22 Aug 2016
Spondylolisthesis: Everything you ever wanted to know, and more…..
The History of Spondylolisthesis
Spondylolisthesis is a medical term that describes an abnormal anatomic alignment between two bones in the spine. This anatomic abnormality has been around since antiquity. It was first described in the modern medical literature by a Belgian obstetrician named Dr. Herbinaux. In 1782, Dr. Herbinaux noticed that the abnormal alignment of the lumbar spine and pelvis in very severe cases made natural childbirth difficult. He was the first one to name this condition in which one vertebral body is slipped forward with respect to the one underneath it.
The term spondylolisthesis comes from two greek words: “spondy” (σπονδυλος) which means “vertebra” and “listhesis” (ὁλισθος) which means “a slip”.
How common is spondylolisthesis?
Spondylolisthesis most commonly affects the lower lumbar spine, typically at the L4/5 or L5/S1 levels. Spondylolisthesis is a very common condition, occurring in about 5% of the population. The most common type of spondylolisthesis is a degenerative slip that occurs at the L4/5 level. This type of slip is caused by degeneration of the intervertebral disk and the facet joints. Natural aging results in an increase in the “sloppiness” of the joint, much like a worn bushing in a car. Here are two images that depict the changes that occur as the disk degenerates. The gel-like substance inside the disk shrinks, the edges of the disk become irregular, and bone spurs develop.
In this series of images, I use a CV joint from a car to illustrate how the spine is a mechanical joint and many years of “wear and tear” will cause the joint to become sloppy.
The Medical Definition of a degenerative spondylolisthesis
A recent clinical consensus paper was produced by the North American Spine Society will be referenced throughout this guide. Their version of the “best working definition” of a degenerative lumbar spondylolisthesis is as follows: an acquired anterior displacement of one vertebra over the subjacent vertebrae, associated with degenerative changes, without an associated disruption or defect in the vertebral ring.
The key elements in this definition — anterior slip, degenerative change, and no disruption of the vertebral ring are easy to demonstrate in a typical case of spondylolisthesis. As the disk deteriorates it becomes less capable of absorbing all of the forces of normal human movement. Because the joint has increased “play” or “sloppiness” L4 starts to slip forward with respect to L5. Here are X-rays and an MRI scan of a typical case of a grade 1 spondylolisthesis. Flexion and extension X-rays are often used to evaluate how much abnormal motion occurs at the level of the spondylolisthesis.
The second most common type of spondylolisthesis that we see occurs at L5/S1. This condition is especially common in people who have repetitively extended their spine during athletics in adolescence. The theory is that repetitive hyperextension of the spine during athletics results in a stress fracture. This stress fracture called a spondylolysis. The stress fracture occurs in a part of the vertebral body called the pars inter-articularis which disrupts the continuity of the vertebral ring. The lack of a connection between the posterior and anterior parts of the L5 vertebral body allows the L5 vertebral body to slip forwards with respect to S1. The association between adolescent athletics and this condition is very strong. About 95% of competitive gymnasts and about 35% of competitive football players have X-ray evidence of the stress fracture that may result in a spondylolisthesis later on in life.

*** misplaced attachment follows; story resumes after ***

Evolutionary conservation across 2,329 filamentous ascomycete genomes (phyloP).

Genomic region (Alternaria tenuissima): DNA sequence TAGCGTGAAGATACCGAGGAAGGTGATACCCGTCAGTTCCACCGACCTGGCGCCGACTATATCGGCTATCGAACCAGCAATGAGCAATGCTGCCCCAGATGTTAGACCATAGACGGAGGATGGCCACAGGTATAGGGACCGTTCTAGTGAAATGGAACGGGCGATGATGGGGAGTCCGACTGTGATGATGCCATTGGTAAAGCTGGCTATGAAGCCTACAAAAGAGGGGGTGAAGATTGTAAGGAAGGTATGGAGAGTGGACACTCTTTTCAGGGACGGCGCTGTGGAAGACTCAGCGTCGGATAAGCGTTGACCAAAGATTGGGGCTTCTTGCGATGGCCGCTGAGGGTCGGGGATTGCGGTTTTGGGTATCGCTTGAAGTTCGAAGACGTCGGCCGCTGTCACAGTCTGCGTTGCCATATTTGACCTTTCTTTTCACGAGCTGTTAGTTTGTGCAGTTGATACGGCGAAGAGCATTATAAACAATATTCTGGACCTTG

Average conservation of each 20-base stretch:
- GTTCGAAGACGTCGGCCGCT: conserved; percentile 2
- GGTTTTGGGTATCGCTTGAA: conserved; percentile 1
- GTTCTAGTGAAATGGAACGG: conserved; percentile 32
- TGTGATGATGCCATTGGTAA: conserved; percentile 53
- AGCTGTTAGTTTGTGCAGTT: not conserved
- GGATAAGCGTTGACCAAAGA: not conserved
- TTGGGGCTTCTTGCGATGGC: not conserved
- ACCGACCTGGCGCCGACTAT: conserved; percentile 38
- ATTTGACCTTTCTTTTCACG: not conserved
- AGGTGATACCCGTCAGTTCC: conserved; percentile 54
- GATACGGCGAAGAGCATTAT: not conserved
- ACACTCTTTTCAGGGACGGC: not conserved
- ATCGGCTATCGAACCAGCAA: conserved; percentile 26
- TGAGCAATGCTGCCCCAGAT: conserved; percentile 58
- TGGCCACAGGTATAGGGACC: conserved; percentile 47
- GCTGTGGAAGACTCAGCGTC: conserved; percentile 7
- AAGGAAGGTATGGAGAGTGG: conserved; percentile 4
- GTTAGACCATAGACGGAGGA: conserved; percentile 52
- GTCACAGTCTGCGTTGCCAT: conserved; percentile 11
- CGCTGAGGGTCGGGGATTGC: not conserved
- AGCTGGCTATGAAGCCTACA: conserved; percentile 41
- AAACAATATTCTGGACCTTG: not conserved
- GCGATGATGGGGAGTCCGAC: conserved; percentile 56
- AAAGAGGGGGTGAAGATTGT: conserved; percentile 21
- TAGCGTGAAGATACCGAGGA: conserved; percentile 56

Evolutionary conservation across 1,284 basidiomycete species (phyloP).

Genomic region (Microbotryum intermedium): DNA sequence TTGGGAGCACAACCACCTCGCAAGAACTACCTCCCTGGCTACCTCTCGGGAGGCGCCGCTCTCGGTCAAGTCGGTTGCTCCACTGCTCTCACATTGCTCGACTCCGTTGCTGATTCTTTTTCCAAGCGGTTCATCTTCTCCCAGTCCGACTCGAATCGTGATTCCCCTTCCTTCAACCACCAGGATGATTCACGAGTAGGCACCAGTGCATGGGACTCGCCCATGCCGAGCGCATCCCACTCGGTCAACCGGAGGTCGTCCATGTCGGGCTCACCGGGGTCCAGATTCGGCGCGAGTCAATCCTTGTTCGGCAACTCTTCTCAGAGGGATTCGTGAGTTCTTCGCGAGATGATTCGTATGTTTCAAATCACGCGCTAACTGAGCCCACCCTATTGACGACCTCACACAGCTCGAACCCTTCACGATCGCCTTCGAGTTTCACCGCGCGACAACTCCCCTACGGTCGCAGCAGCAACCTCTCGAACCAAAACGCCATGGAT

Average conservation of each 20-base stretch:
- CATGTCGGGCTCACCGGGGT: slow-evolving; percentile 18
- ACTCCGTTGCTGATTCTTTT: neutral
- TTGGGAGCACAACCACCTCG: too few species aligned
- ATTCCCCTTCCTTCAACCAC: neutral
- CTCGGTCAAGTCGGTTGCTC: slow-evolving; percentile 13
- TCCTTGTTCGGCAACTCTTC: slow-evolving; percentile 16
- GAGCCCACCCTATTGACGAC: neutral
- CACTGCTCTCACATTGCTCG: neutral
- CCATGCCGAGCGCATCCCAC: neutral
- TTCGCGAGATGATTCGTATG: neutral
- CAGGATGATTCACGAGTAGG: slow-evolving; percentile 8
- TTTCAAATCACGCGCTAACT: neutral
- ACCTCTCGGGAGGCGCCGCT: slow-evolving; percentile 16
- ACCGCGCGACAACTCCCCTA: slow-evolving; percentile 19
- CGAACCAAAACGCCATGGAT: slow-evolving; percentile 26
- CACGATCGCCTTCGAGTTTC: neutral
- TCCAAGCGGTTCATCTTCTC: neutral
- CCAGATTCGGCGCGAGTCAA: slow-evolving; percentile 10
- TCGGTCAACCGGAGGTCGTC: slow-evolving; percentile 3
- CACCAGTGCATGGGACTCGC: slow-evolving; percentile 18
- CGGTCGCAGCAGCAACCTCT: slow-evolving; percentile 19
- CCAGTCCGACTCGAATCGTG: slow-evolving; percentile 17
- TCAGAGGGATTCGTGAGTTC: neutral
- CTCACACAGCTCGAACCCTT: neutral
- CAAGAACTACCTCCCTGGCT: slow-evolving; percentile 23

This condition usually develops in two stages. First, the patient has an episode of low back pain during their adolescence which is when the stress fracture of the pars interarticularis occurs. Then as the disk starts to degenerate later in life, they begin to complain of low back and leg pain. In contrast to a degenerative spondylolisthesis, this type of slip does involve a disruption of the vertebral ring, so this is often called an “isthmic” spondylolisthesis
Symptoms of spondylolisthesis
Patients with spondylolisthesis complain of low back pain and pain along the course of the nerves that are pinched by the spondylolisthesis. The narrowing of the normal space available for the nerve roots in the spinal canal is called stenosis. The back pain typically occurs in the area of the lower lumbar spine and often radiates around the abdomen and into the buttocks. The location of the nerve root pain depends upon where the slip is occurring and where the nerve roots are compressed.
Nerve root compression due to stenosis is called a radiculopathy: radix is the greek word for “root” and pathos a word for “a disease of”. Pain and numbness in the legs as the result of a spondylolisthesis occurs in patterns called a radiculopathy that are very characteristic. The human body is divided into a series of dermatomes which can be visualized as a map of where the nerves travel after the leave the spinal canal. When the root of the nerve is affected, the entire course of the nerve is typically painful, numb, or the skin in this area is unusually sensitive. For example, here is a map of the normal dermatomes of the body, and then three diagrams of an L4, L5, and S1 radiculopathy. Patients with a spondylolisthesis at L4/5 usually have L5 nerve root pain due to compression of the L5 nerve root in the neural foramen. Patients with a slip at L5/S1 usually have both L5 nerve and S1 root pain due to tension on the nerve roots. For example, a patient with an L4/5 spondylolisthesis will usually describe low back pain at the base of the spine, radiating into the buttocks. There is usually also pain and numbness along the sides of the legs, down the front and sides of the calves, with numbness and tingling in the feet.